My daughter, dreaming.
UPDATE: If you didn’t get a chance to hear Claire interviewed on Studio Virginia, you can find it here. Just look for the show that was broadcast on 11/01/09. Click on that link, skip to right around the halfway point of the show.
We keep a photo of our daughter on our fridge. I can’t recall how old she was exactly, but I know she had just begun walking. In it, she’s just pulled herself up with a wooden barre and is studying her reflection in the mirror. She’s wearing a practical flowered dress with tights, and her tousled hair is curly — as it still is — and red — as it was then. It’s hard to imagine what she might be examining so intently, though I like to think that she’s gazing at her future — more mirrors, more wooden barres.
If that’s the case, then it might explain another picture that accompanied a story in our local paper just last weekend. She’s in front of another mirror, studying her reflection just as intently as before. Her hair is still curly, though it’s pulled up off of her neck, and her practical flowered dress has been replaced by a simple black leotard and pink tights. All in all, it’s a style that’s for more suited for what she has become — a dancer.
If you have been reading this blog or if you know my family at all, this will not be surprising to you. I’ve written about it here before, most recently when she was invited to take part in a three-week intensive session this summer with the Kirov Academy of Ballet in Washington, D.C. That experience did more than open my daughter’s eyes to her potential. It opened a door to her dreams.
My daughter dreaming ... still
You see, not long after she returned home — still humming from the vibe of being around so many who shared those dreams — Claire received an invitation to join the academy’s selective year-round training program. It’s an opportunity that only a handful of dancers get each year, and one that has brought our entire family a constantly shifting stream of pride, fear, joy, anxiety, and more.
The pride part is easy. How could a parent not be proud of a daughter such as this? One that has such an innate grace? One that lights up a stage, whether she’s singing or acting or dancing? Or, especially, one that– even at such a young age — has such a clear-eyed focus and drive to live her dream, to become what she has always imagined becoming? It’s an amazing thing to behold, and I couldn’t be prouder.
Yet we are also faced with the hard fact that our young daughter, so much a part of our lives every day, will no longer be living here, that part of the cost of this opportunity for her is, in no small way, a loss for us. To be honest, there are times when I find myself surprised by the notion that our house will be without her, and it brings me up short — like the shock of cold water — and I find myself wondering what on earth we could be thinking. She, too, I think, has this same reaction from time to time, as she imagines how much she will miss her friends, her dog, her mom and dad, and her best friend — her brother. This parting — coming in January — unsettles us all.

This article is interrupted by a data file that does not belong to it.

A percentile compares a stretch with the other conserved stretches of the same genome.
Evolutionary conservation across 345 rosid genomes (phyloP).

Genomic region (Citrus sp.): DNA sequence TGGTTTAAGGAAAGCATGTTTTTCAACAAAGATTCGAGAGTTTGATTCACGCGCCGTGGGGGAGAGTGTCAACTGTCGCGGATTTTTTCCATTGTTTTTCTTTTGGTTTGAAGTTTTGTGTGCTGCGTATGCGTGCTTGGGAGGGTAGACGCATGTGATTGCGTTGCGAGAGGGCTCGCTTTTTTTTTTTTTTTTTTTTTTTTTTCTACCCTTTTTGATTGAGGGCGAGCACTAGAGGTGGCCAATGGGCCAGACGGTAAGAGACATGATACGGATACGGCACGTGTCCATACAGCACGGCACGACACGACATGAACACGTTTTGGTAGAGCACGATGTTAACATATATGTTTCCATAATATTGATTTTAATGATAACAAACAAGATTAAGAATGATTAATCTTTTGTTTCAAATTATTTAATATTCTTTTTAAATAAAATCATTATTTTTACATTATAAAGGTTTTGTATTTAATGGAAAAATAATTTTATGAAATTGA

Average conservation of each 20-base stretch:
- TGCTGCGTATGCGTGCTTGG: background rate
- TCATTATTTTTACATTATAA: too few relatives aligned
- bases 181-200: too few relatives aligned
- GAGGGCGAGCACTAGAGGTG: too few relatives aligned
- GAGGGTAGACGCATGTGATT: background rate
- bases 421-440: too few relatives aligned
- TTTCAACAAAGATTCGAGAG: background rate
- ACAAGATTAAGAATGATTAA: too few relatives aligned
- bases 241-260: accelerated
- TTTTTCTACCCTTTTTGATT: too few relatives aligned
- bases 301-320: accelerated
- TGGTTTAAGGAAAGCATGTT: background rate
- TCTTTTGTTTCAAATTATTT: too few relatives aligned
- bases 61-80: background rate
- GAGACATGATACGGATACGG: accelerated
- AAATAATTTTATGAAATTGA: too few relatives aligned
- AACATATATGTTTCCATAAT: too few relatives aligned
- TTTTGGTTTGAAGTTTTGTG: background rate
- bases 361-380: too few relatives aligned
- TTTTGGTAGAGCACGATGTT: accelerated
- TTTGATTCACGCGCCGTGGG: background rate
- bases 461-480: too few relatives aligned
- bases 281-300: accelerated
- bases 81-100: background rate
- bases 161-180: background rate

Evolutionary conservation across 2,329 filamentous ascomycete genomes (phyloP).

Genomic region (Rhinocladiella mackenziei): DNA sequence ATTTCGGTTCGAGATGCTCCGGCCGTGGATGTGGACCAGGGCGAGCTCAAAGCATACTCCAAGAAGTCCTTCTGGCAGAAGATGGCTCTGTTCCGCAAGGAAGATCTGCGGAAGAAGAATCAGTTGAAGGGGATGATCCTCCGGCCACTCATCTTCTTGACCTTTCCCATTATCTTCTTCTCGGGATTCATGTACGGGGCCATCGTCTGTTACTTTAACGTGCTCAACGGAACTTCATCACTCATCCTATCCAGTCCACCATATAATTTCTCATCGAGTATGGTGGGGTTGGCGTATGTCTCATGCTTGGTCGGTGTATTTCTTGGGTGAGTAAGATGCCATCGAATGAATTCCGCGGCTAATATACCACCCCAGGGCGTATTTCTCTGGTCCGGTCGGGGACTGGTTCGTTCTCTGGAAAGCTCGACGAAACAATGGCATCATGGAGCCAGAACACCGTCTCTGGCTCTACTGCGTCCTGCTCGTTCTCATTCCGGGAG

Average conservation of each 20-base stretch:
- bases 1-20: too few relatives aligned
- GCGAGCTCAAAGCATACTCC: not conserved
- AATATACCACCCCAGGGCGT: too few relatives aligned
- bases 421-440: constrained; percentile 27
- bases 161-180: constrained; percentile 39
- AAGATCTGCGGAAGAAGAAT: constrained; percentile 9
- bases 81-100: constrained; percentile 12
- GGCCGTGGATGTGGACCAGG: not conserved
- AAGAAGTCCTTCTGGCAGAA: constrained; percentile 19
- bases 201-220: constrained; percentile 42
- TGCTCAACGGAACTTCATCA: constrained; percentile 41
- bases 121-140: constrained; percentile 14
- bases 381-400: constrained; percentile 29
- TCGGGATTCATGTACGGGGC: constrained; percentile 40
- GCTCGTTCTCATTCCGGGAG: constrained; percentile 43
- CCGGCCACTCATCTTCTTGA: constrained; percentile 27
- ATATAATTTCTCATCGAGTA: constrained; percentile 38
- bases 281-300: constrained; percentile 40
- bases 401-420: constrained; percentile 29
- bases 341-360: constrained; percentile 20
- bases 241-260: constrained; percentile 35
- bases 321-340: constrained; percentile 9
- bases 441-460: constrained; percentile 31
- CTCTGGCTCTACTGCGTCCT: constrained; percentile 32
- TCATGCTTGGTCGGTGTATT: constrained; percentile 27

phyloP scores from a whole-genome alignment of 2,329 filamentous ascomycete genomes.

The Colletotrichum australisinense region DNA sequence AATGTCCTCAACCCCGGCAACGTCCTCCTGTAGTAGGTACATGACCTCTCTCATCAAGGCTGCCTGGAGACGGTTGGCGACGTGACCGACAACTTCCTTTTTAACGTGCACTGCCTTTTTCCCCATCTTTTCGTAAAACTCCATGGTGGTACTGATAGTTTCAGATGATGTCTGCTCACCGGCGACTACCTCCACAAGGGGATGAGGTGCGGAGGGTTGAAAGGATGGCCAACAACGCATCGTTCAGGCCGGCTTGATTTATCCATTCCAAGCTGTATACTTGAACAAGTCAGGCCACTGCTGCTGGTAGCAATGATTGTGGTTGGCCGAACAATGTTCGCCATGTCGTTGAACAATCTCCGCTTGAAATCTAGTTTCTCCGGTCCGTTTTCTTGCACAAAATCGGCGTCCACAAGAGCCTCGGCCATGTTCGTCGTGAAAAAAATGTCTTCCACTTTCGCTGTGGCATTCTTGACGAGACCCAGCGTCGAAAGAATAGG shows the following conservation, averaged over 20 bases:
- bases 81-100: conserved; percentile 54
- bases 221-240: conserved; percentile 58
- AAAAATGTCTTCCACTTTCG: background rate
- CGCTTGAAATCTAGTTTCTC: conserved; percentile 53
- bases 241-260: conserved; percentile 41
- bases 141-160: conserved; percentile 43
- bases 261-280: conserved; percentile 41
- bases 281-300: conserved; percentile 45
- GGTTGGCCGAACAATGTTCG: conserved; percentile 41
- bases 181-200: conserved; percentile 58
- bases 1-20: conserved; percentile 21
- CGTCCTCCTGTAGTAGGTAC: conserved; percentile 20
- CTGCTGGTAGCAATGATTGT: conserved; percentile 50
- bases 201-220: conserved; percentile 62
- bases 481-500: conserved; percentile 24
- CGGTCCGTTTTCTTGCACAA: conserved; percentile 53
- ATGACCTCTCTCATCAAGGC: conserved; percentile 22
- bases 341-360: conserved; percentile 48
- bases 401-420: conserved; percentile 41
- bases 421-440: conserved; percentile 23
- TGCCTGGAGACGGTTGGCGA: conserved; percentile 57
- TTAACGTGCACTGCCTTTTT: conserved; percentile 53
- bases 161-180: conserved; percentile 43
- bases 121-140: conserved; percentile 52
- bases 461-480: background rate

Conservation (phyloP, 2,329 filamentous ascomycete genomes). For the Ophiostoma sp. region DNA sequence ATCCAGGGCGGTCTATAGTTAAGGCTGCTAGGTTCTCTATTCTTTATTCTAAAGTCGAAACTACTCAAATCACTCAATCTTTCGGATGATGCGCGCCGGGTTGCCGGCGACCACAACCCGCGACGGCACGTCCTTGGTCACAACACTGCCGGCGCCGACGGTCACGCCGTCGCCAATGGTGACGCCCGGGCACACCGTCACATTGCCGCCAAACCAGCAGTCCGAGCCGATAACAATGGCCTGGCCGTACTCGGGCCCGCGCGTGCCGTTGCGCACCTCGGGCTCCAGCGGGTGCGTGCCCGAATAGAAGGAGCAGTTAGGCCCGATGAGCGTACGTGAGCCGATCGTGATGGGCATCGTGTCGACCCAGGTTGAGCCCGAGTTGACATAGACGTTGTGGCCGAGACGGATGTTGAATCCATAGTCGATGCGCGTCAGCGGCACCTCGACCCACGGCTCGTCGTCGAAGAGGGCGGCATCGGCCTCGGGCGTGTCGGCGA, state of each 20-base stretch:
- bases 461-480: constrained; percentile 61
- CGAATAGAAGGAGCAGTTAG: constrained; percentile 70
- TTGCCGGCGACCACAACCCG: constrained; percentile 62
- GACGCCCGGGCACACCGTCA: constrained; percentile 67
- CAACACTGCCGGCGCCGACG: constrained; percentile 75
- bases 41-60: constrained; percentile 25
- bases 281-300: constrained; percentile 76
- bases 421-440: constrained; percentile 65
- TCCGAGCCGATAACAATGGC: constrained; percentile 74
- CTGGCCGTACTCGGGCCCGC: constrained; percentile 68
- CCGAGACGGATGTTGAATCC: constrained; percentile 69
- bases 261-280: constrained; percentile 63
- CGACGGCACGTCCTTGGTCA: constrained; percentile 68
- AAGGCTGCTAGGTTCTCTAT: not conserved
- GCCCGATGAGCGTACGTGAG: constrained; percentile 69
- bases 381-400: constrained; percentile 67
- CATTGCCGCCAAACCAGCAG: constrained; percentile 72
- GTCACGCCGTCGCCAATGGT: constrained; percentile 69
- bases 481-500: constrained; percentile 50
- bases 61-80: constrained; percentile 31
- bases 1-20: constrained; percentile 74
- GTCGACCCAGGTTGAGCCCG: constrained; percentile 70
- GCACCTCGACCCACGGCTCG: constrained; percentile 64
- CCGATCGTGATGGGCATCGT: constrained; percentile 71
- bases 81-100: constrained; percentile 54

There’s another cost to this opportunity, one that can be more readily quantified and measured. As it is a full-time residential academic and ballet academy — replete with not just some of the world’s best ballet instructors, but also accompanists, staff counselors, a nutritionist, a registered nurse, a physical therapist, teachers, classrooms, and more — the annual tuition exceeds what we might have expected to spend to send her to any number of private colleges. Such costs are not easily managed, at least not by a family like ours.
Yet dreams lead us where they will, and sometimes, if we choose to follow them, they lead us where we might not otherwise choose to go, and require us to make choices we otherwise would not make. This is what it is like for our family now. And while we are committed to this path and overjoyed at the opportunity our daughter has been given, we are also more than a little anxious about where it will lead us.
We have been blessed by many who have wished us well, and who have been moved by Claire’s drive, by one dancer’s dream. If you are so moved, we would greatly appreciate knowing that. And if you know someone else who you think might appreciate this story — someone who loves dance, or who believes in the power and potential of young girls, or who simply loves the idea of dreams coming true, please take a moment to share this post with them.
We’ve set up a scholarship fund for those who may be inclined to help Claire reach her dreams, or just would like to send her a note of encouragement.
One Dancer’s Dream
P.O. Box 11141
Blacksburg, VA 24062
Thanks again, and stay tuned. There will be much, much more to this story.
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